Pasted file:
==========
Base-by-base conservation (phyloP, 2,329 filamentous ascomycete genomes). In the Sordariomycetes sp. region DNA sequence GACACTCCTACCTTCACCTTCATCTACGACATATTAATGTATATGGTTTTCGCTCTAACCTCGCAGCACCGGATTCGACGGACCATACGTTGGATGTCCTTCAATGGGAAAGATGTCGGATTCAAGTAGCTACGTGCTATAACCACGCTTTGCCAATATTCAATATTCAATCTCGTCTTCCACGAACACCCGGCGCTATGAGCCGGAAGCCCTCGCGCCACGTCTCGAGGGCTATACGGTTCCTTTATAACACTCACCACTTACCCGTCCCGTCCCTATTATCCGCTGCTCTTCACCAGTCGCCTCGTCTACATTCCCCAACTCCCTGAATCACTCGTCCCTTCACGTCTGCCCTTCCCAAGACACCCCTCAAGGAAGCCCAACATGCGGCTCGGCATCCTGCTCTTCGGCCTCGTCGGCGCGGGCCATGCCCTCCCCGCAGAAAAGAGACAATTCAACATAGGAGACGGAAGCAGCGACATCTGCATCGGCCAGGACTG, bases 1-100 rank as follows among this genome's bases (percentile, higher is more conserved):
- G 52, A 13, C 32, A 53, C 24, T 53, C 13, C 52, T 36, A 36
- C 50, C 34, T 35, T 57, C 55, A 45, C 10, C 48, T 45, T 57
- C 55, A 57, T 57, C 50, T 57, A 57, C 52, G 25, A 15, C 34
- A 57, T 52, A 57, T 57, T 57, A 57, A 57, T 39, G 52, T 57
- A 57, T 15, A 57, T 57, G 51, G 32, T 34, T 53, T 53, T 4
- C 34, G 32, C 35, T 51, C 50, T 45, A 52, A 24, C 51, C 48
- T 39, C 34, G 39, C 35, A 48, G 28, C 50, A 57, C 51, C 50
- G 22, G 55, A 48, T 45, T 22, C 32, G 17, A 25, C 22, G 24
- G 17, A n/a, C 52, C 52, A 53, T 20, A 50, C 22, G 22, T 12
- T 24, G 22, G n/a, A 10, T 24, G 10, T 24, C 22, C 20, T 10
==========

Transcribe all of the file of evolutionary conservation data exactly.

Base-by-base conservation (phyloP, 2,329 filamentous ascomycete genomes). In the Sordariomycetes sp. region DNA sequence GACACTCCTACCTTCACCTTCATCTACGACATATTAATGTATATGGTTTTCGCTCTAACCTCGCAGCACCGGATTCGACGGACCATACGTTGGATGTCCTTCAATGGGAAAGATGTCGGATTCAAGTAGCTACGTGCTATAACCACGCTTTGCCAATATTCAATATTCAATCTCGTCTTCCACGAACACCCGGCGCTATGAGCCGGAAGCCCTCGCGCCACGTCTCGAGGGCTATACGGTTCCTTTATAACACTCACCACTTACCCGTCCCGTCCCTATTATCCGCTGCTCTTCACCAGTCGCCTCGTCTACATTCCCCAACTCCCTGAATCACTCGTCCCTTCACGTCTGCCCTTCCCAAGACACCCCTCAAGGAAGCCCAACATGCGGCTCGGCATCCTGCTCTTCGGCCTCGTCGGCGCGGGCCATGCCCTCCCCGCAGAAAAGAGACAATTCAACATAGGAGACGGAAGCAGCGACATCTGCATCGGCCAGGACTG, bases 1-100 rank as follows among this genome's bases (percentile, higher is more conserved):
- G 52, A 13, C 32, A 53, C 24, T 53, C 13, C 52, T 36, A 36
- C 50, C 34, T 35, T 57, C 55, A 45, C 10, C 48, T 45, T 57
- C 55, A 57, T 57, C 50, T 57, A 57, C 52, G 25, A 15, C 34
- A 57, T 52, A 57, T 57, T 57, A 57, A 57, T 39, G 52, T 57
- A 57, T 15, A 57, T 57, G 51, G 32, T 34, T 53, T 53, T 4
- C 34, G 32, C 35, T 51, C 50, T 45, A 52, A 24, C 51, C 48
- T 39, C 34, G 39, C 35, A 48, G 28, C 50, A 57, C 51, C 50
- G 22, G 55, A 48, T 45, T 22, C 32, G 17, A 25, C 22, G 24
- G 17, A n/a, C 52, C 52, A 53, T 20, A 50, C 22, G 22, T 12
- T 24, G 22, G n/a, A 10, T 24, G 10, T 24, C 22, C 20, T 10